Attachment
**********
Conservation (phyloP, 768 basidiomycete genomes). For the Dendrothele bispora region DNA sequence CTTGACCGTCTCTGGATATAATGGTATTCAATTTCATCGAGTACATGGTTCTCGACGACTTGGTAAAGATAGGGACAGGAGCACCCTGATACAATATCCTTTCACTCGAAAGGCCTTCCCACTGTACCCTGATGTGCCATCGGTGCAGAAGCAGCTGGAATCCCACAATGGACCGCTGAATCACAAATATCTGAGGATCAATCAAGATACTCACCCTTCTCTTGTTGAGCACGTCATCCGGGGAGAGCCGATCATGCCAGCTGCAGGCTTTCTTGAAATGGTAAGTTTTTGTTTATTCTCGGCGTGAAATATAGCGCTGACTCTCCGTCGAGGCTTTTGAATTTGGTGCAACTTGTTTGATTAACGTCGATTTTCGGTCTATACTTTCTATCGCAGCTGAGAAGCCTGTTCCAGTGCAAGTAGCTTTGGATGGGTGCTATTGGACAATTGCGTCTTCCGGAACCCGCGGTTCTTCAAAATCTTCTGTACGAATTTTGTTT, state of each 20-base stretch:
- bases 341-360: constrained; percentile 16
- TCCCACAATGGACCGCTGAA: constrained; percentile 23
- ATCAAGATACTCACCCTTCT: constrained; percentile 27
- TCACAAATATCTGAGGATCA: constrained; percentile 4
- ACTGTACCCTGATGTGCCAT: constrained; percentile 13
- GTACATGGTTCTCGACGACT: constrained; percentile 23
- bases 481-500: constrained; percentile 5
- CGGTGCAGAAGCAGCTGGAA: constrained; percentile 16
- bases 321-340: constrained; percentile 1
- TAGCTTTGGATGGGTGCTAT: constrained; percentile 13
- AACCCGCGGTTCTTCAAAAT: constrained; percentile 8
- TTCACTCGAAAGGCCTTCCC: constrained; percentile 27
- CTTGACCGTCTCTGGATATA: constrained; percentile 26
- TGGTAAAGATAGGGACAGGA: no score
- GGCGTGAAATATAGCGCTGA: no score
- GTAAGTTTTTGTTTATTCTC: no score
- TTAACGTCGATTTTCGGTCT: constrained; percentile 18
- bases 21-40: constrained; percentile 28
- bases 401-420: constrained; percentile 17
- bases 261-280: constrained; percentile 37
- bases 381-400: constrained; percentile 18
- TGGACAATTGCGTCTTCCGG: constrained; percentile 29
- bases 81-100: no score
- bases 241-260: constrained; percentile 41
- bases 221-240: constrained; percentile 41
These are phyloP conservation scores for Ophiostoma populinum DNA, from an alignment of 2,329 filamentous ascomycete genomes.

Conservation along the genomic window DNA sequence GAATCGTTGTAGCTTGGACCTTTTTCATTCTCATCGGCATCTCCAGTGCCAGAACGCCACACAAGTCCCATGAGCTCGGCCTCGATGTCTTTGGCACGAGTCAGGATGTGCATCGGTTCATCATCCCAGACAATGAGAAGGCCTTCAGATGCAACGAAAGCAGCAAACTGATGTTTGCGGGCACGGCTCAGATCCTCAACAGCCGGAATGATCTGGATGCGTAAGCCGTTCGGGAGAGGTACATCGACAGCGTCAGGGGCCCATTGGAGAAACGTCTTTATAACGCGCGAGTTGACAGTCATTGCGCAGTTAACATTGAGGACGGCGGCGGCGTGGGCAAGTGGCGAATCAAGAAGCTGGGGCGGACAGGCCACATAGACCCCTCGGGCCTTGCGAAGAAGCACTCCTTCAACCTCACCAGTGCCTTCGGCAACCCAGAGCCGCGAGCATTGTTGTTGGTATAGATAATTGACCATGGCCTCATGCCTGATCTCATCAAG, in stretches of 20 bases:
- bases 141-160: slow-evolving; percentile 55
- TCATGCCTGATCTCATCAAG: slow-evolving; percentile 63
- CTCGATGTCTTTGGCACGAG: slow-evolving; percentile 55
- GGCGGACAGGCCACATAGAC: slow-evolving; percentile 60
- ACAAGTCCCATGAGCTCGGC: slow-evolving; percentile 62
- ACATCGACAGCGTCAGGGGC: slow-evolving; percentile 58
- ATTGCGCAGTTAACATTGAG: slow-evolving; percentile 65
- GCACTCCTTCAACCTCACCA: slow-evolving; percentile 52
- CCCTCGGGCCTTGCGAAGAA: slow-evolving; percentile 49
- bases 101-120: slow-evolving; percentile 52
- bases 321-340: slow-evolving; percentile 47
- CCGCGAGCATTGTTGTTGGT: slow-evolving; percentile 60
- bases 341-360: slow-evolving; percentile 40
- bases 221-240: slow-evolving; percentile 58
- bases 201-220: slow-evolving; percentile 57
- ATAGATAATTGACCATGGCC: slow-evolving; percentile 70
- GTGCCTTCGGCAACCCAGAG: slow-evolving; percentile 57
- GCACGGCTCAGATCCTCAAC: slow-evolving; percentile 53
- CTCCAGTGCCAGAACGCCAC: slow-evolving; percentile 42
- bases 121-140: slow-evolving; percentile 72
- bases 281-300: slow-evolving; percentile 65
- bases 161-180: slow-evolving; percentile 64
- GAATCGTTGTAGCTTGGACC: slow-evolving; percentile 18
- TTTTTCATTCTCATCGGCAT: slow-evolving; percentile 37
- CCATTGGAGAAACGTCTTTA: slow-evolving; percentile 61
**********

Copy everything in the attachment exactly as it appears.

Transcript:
Conservation (phyloP, 768 basidiomycete genomes). For the Dendrothele bispora region DNA sequence CTTGACCGTCTCTGGATATAATGGTATTCAATTTCATCGAGTACATGGTTCTCGACGACTTGGTAAAGATAGGGACAGGAGCACCCTGATACAATATCCTTTCACTCGAAAGGCCTTCCCACTGTACCCTGATGTGCCATCGGTGCAGAAGCAGCTGGAATCCCACAATGGACCGCTGAATCACAAATATCTGAGGATCAATCAAGATACTCACCCTTCTCTTGTTGAGCACGTCATCCGGGGAGAGCCGATCATGCCAGCTGCAGGCTTTCTTGAAATGGTAAGTTTTTGTTTATTCTCGGCGTGAAATATAGCGCTGACTCTCCGTCGAGGCTTTTGAATTTGGTGCAACTTGTTTGATTAACGTCGATTTTCGGTCTATACTTTCTATCGCAGCTGAGAAGCCTGTTCCAGTGCAAGTAGCTTTGGATGGGTGCTATTGGACAATTGCGTCTTCCGGAACCCGCGGTTCTTCAAAATCTTCTGTACGAATTTTGTTT, state of each 20-base stretch:
- bases 341-360: constrained; percentile 16
- TCCCACAATGGACCGCTGAA: constrained; percentile 23
- ATCAAGATACTCACCCTTCT: constrained; percentile 27
- TCACAAATATCTGAGGATCA: constrained; percentile 4
- ACTGTACCCTGATGTGCCAT: constrained; percentile 13
- GTACATGGTTCTCGACGACT: constrained; percentile 23
- bases 481-500: constrained; percentile 5
- CGGTGCAGAAGCAGCTGGAA: constrained; percentile 16
- bases 321-340: constrained; percentile 1
- TAGCTTTGGATGGGTGCTAT: constrained; percentile 13
- AACCCGCGGTTCTTCAAAAT: constrained; percentile 8
- TTCACTCGAAAGGCCTTCCC: constrained; percentile 27
- CTTGACCGTCTCTGGATATA: constrained; percentile 26
- TGGTAAAGATAGGGACAGGA: no score
- GGCGTGAAATATAGCGCTGA: no score
- GTAAGTTTTTGTTTATTCTC: no score
- TTAACGTCGATTTTCGGTCT: constrained; percentile 18
- bases 21-40: constrained; percentile 28
- bases 401-420: constrained; percentile 17
- bases 261-280: constrained; percentile 37
- bases 381-400: constrained; percentile 18
- TGGACAATTGCGTCTTCCGG: constrained; percentile 29
- bases 81-100: no score
- bases 241-260: constrained; percentile 41
- bases 221-240: constrained; percentile 41
These are phyloP conservation scores for Ophiostoma populinum DNA, from an alignment of 2,329 filamentous ascomycete genomes.

Conservation along the genomic window DNA sequence GAATCGTTGTAGCTTGGACCTTTTTCATTCTCATCGGCATCTCCAGTGCCAGAACGCCACACAAGTCCCATGAGCTCGGCCTCGATGTCTTTGGCACGAGTCAGGATGTGCATCGGTTCATCATCCCAGACAATGAGAAGGCCTTCAGATGCAACGAAAGCAGCAAACTGATGTTTGCGGGCACGGCTCAGATCCTCAACAGCCGGAATGATCTGGATGCGTAAGCCGTTCGGGAGAGGTACATCGACAGCGTCAGGGGCCCATTGGAGAAACGTCTTTATAACGCGCGAGTTGACAGTCATTGCGCAGTTAACATTGAGGACGGCGGCGGCGTGGGCAAGTGGCGAATCAAGAAGCTGGGGCGGACAGGCCACATAGACCCCTCGGGCCTTGCGAAGAAGCACTCCTTCAACCTCACCAGTGCCTTCGGCAACCCAGAGCCGCGAGCATTGTTGTTGGTATAGATAATTGACCATGGCCTCATGCCTGATCTCATCAAG, in stretches of 20 bases:
- bases 141-160: slow-evolving; percentile 55
- TCATGCCTGATCTCATCAAG: slow-evolving; percentile 63
- CTCGATGTCTTTGGCACGAG: slow-evolving; percentile 55
- GGCGGACAGGCCACATAGAC: slow-evolving; percentile 60
- ACAAGTCCCATGAGCTCGGC: slow-evolving; percentile 62
- ACATCGACAGCGTCAGGGGC: slow-evolving; percentile 58
- ATTGCGCAGTTAACATTGAG: slow-evolving; percentile 65
- GCACTCCTTCAACCTCACCA: slow-evolving; percentile 52
- CCCTCGGGCCTTGCGAAGAA: slow-evolving; percentile 49
- bases 101-120: slow-evolving; percentile 52
- bases 321-340: slow-evolving; percentile 47
- CCGCGAGCATTGTTGTTGGT: slow-evolving; percentile 60
- bases 341-360: slow-evolving; percentile 40
- bases 221-240: slow-evolving; percentile 58
- bases 201-220: slow-evolving; percentile 57
- ATAGATAATTGACCATGGCC: slow-evolving; percentile 70
- GTGCCTTCGGCAACCCAGAG: slow-evolving; percentile 57
- GCACGGCTCAGATCCTCAAC: slow-evolving; percentile 53
- CTCCAGTGCCAGAACGCCAC: slow-evolving; percentile 42
- bases 121-140: slow-evolving; percentile 72
- bases 281-300: slow-evolving; percentile 65
- bases 161-180: slow-evolving; percentile 64
- GAATCGTTGTAGCTTGGACC: slow-evolving; percentile 18
- TTTTTCATTCTCATCGGCAT: slow-evolving; percentile 37
- CCATTGGAGAAACGTCTTTA: slow-evolving; percentile 61